New Delhi: Women and Child Development Minister Maneka Gandhi Friday welcomed the Supreme Court judgement allowing entry of women of all ages in the Sabarimala temple, saying it would make Hinduism even more inclusive.
A five-judge constitution bench headed by Chief Justice Dipak Misra, in its 4:1 verdict, said that banning the entry of women into the shrine is gender discrimination and the practice violates rights of Hindu women.
Hailing the apex court judgement on Sabarimala, Gandhi said it is a "wonderful" judgement that paves way to make Hinduism even more inclusive.
"It opens up the way forward for Hinduism to become even more inclusive and not a property of one caste or one sex," Gandhi said.
"Hindu religion has always been an all inclusive one and yet over the years, 'thekedars' or contractors have literally divided temples into which caste cannot go to a temple, which sex cannot go. In Hinduism, a woman is the devi - the shakti herself. How can you prevent the shakti from going to a temple," Gandhi said.
It is a good judgement because it opens up and brings the way forward for Hinduism to become even more all inclusive and not the property of one type, one caste, one sex, she added
"The concept of god belongs to all and if a temple presumes to represent god then they must open up that temple for everybody," she said.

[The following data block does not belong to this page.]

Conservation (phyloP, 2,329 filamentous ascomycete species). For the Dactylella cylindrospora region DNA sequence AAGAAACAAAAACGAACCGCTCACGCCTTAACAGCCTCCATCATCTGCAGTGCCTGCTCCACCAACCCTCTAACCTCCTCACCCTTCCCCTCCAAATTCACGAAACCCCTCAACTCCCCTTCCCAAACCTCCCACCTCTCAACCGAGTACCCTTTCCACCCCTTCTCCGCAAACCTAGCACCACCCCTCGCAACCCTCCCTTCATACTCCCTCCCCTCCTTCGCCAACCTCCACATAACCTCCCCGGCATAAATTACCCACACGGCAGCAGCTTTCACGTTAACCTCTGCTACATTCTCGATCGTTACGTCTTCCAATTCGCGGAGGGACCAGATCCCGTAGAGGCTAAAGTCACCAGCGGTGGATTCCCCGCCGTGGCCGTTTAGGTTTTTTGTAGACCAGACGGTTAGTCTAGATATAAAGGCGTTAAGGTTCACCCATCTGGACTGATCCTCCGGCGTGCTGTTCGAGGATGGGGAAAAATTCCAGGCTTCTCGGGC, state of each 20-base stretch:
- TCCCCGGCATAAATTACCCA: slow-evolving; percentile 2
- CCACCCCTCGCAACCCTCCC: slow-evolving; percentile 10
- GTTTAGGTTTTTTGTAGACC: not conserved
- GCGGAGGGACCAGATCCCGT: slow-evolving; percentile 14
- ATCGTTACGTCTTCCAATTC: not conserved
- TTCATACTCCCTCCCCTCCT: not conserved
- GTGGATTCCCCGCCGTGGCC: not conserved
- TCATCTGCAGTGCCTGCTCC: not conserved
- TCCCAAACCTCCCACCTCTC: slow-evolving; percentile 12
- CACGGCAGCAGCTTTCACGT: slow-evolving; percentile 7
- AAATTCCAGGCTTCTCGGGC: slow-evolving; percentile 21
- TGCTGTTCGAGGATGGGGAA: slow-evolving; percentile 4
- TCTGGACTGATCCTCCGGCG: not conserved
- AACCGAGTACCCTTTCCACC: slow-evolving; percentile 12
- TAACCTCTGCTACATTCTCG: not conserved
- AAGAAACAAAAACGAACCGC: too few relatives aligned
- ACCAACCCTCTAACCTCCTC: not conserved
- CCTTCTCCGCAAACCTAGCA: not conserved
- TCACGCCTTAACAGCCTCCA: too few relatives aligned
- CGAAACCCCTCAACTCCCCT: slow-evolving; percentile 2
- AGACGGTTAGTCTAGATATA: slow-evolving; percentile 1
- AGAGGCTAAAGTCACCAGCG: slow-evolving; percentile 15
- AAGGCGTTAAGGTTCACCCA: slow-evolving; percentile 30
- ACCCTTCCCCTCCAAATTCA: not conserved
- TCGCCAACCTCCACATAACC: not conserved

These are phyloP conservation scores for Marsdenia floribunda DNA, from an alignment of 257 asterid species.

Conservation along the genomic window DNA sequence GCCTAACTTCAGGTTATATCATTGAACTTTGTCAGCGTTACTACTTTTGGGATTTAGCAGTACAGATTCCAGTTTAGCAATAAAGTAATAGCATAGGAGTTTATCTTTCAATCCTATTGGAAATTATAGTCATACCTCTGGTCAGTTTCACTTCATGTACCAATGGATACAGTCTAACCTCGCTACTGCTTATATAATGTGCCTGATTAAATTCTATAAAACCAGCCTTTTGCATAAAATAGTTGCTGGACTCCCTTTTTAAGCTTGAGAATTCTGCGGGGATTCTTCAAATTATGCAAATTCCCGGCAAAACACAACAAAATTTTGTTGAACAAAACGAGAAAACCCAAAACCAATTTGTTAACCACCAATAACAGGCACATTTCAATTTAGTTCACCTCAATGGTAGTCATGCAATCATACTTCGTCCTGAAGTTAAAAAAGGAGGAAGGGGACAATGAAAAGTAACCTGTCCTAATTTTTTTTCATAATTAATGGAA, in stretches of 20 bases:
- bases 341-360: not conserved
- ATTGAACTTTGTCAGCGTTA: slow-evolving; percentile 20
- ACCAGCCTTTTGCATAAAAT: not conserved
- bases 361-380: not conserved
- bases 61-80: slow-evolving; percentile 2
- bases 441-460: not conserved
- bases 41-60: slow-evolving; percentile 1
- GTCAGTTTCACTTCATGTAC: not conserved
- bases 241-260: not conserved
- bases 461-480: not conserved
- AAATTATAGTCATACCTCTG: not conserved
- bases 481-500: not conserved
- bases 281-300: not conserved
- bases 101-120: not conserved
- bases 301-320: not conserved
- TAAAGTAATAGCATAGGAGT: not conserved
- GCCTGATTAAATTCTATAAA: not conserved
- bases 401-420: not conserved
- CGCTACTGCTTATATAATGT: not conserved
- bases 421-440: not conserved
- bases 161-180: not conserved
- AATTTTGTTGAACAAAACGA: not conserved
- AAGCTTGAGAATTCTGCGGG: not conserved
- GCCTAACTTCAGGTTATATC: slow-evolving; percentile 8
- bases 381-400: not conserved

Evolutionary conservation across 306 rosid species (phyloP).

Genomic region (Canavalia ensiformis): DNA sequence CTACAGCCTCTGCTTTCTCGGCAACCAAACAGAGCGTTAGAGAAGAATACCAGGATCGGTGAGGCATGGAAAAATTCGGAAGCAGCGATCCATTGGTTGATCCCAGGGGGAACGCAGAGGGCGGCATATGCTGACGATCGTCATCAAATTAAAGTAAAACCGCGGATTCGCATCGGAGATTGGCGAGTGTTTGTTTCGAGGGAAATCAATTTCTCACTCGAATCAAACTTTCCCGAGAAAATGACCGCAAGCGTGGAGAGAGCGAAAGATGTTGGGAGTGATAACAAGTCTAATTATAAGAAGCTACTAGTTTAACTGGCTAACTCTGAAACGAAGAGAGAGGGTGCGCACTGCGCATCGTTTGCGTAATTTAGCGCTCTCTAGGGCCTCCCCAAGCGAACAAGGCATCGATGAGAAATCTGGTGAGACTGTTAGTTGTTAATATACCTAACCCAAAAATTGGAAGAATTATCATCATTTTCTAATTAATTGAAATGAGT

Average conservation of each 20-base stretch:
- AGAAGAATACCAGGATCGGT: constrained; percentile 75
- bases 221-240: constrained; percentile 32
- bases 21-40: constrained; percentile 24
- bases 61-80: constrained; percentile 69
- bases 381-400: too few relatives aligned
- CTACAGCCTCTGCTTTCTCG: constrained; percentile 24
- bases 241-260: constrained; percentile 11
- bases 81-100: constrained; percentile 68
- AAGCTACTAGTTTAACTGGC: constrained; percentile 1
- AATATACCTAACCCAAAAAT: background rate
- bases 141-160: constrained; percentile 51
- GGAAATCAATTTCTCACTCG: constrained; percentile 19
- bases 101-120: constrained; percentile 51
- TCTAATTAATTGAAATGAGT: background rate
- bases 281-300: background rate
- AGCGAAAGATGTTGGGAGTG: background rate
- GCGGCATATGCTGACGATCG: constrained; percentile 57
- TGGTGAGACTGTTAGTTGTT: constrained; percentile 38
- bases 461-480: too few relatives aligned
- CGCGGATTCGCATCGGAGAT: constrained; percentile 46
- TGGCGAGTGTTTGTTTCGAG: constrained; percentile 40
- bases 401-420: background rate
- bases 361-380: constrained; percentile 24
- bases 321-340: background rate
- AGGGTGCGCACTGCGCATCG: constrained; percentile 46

National Commission for Women Chairperson Rekha Sharma also welcomed the decision, saying it gives women the right to choose where to go.
"Constitution has given equal rights to everybody but discrimination at religious places creates a hindrance. On one side we are saying menstruation is a biological factor while on another we are keeping women out of temple. The Supreme Court has absolutely given the right verdict," Sharma said.
Lauding the Supreme Court judgement, Delhi Commission for Women chairperson Swati Maliwal said the country has waited for very long for this judgement.
"We are living in a democratic country where the order the Supreme Court has to be followed. I appeal to all states to follow the order in letter and spirit," she said.
The Supreme Court pronounced its verdict on a clutch of pleas challenging the ban on entry of women of menstrual age in Kerala's Sabarimala temple and said law and society are tasked with the task to act as levellers.
Justice Chandrachud said religion cannot be used as cover to deny rights of worship to women and it is also against human dignity.
He said prohibition on women is due to non-religious reasons and it is a grim shadow of discrimination going on for centuries.